Tuesday, December 17, 2013

World After (Penryn & the End of Days, #2) by Susan Ee * * *

I started reading World After right after finishing Angelfall. The pacing of this book is different from the first one. In a way, it reminds me of Lord of the Rings. There the first book was mostly about the journey and finding out about the world. In the second, you find out more, and the building blocks of defeating the foe emerges. So the third would be the big battles. We'll see.

There isn't an easily progressing story in this one as in the previous book. It may be the reason that people feel the pacing is different, but now that I think about it, not so much. A lot of things do happen, but Penryn mostly just floats from happening to happening. It feels a bit forced, and too incidental. Of course, if I think about it, and take into account what Paige's goal was all along, things make more sense. The random events feel no longer so random, except for a few.

The characters stay mostly the same. The whole thing is just about two or three days, so no wonder. There are some side characters introduced that will probably play a part later, but they are just moments now. Maybe the doctor feels more rounded, and of course Clara. The main focus of this tale is the information though.

Overall, an enjoyable sequel. Still not seeking out fanfiction, but will read the third book once it comes out. I just wasn't blown away.

Friday, December 13, 2013

The Hunger Games: Catching Fire (2013) * * * * *

This is the second installment in The Hunger Games trilogy. I went to see the movie with a higher level of excitement than I did the previous one, as can be seen from the tone of my review. Partly, it's due to the fact that I've read the books in the time between. I was bothered by the style of writing in the books, which I talked about in detail in the review of the first book. However, the story itself and Katniss' character captured my imagination, and I managed to get passed the style for the most part.
The second book was my favourite. It had the most imaginative story line out of the three, and the greatest shocker at the end.

Now onto the movie. My greatest problem with the previous movie was the shaky cam, and the weird close-ups. Luckily, we got a new director for this instalment, and he didn't suffer from this "artistic" compulsion. According to the credits of the next two (yes, Mockingjay looks to be a two-parter, yay) movies, he will stay on. That is great news to me, because I really loved the movie.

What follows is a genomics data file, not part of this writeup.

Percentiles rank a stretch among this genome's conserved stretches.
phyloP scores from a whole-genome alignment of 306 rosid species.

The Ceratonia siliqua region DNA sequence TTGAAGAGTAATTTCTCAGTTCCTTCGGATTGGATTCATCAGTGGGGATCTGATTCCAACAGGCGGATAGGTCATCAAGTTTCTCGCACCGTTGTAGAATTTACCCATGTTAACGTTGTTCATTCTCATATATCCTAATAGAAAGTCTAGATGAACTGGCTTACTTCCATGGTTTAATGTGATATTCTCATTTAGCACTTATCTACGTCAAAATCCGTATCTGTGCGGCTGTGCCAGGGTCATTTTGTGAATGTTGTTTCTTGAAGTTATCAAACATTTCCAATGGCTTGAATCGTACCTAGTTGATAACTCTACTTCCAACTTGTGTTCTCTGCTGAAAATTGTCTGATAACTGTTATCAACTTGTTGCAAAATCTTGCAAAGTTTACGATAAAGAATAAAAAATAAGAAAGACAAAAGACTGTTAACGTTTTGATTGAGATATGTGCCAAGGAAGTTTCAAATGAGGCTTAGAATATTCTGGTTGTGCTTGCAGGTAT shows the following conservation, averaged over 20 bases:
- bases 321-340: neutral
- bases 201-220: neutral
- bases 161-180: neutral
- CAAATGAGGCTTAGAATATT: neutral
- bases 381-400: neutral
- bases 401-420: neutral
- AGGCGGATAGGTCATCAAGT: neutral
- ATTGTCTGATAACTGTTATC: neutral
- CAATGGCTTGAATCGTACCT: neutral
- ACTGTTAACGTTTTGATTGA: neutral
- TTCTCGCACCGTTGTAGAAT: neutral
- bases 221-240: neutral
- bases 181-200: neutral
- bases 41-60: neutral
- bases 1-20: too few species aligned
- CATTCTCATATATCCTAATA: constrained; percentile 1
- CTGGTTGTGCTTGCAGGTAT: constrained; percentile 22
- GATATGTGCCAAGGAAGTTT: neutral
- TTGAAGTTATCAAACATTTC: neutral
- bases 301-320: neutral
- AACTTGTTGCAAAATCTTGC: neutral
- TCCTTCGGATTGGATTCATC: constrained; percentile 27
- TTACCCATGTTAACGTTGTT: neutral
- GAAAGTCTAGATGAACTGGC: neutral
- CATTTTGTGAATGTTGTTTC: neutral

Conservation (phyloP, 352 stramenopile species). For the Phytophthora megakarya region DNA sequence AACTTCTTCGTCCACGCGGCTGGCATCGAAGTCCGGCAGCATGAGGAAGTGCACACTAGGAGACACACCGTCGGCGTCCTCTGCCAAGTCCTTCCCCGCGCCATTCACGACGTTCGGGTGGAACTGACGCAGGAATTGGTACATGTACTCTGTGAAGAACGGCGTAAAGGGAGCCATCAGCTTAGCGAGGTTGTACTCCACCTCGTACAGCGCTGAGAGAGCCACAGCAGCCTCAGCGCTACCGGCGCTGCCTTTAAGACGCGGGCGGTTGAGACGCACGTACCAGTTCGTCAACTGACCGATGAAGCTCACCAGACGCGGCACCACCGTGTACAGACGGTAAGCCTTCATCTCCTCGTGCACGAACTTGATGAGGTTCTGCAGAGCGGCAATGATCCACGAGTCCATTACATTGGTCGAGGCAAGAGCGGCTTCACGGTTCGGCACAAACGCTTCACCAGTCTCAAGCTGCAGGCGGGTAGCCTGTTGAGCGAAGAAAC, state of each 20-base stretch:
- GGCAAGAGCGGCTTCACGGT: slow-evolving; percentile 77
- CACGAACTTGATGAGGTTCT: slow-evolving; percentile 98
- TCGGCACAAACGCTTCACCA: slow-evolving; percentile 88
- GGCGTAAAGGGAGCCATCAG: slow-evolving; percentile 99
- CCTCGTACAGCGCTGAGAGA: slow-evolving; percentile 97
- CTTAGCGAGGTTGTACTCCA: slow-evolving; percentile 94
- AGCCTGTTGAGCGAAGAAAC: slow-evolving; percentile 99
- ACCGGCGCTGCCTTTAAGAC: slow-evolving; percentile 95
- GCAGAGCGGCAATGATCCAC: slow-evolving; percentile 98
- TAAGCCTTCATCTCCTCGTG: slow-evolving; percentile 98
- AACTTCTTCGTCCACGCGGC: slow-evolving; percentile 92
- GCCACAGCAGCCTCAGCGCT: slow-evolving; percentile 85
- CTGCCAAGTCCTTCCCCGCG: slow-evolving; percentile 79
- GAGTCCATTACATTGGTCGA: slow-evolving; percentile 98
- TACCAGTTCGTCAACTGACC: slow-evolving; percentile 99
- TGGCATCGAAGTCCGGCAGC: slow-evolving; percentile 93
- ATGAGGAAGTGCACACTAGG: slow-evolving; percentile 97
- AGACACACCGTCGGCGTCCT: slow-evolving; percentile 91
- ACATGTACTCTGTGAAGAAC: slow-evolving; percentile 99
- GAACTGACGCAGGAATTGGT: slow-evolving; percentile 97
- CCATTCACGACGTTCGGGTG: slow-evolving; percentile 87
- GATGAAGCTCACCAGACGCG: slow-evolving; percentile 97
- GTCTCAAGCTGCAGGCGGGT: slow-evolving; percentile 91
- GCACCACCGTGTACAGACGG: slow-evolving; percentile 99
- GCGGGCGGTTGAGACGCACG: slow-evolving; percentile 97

This year had been full of disappointments. Man of Steel I couldn't even review, I was so saddened by it. City of Bones was watchable, but didn't rock my world. The Colony had a great trailer, I just wish the movie had been even remotely like that. I was almost afraid Catching Fire would follow along the same vein. I'm so glad it didn't! It was probably one of the best movie adaptations that I've seen, and it's probably going to make my top ten all time movie favourites list. It was that good.
No more shaky cam! The images were clean and grand. The settings just like I imagined. The clothes and the make-up were wonderful. Visually, it couldn't have been better.
The story compared to the book followed it well. Of course, there were some differences, but the book covers a lot of things, and I thought it had the important things. It has been a while since I read the book, but I didn't have a sense of anything major being left out. Maybe there was something about District 13 in there, but I'm not sure, it may have been in the next book. I went to see it with a guy who hasn't read the books, so I used him to test the coherency and how well the story could be understood without that background. According to him and my test questions, the major points went over well.
One little bit that was different, is that not everything was through Katniss' eyes. This gave us an interesting glimpse into some of President Snow's actions. I was glad to see those.
Tissue warning should have been at the start of the film, because I had tears in my eyes at several points. Just one word, not to spoil anything. Rue.

Now for the characters and the actors.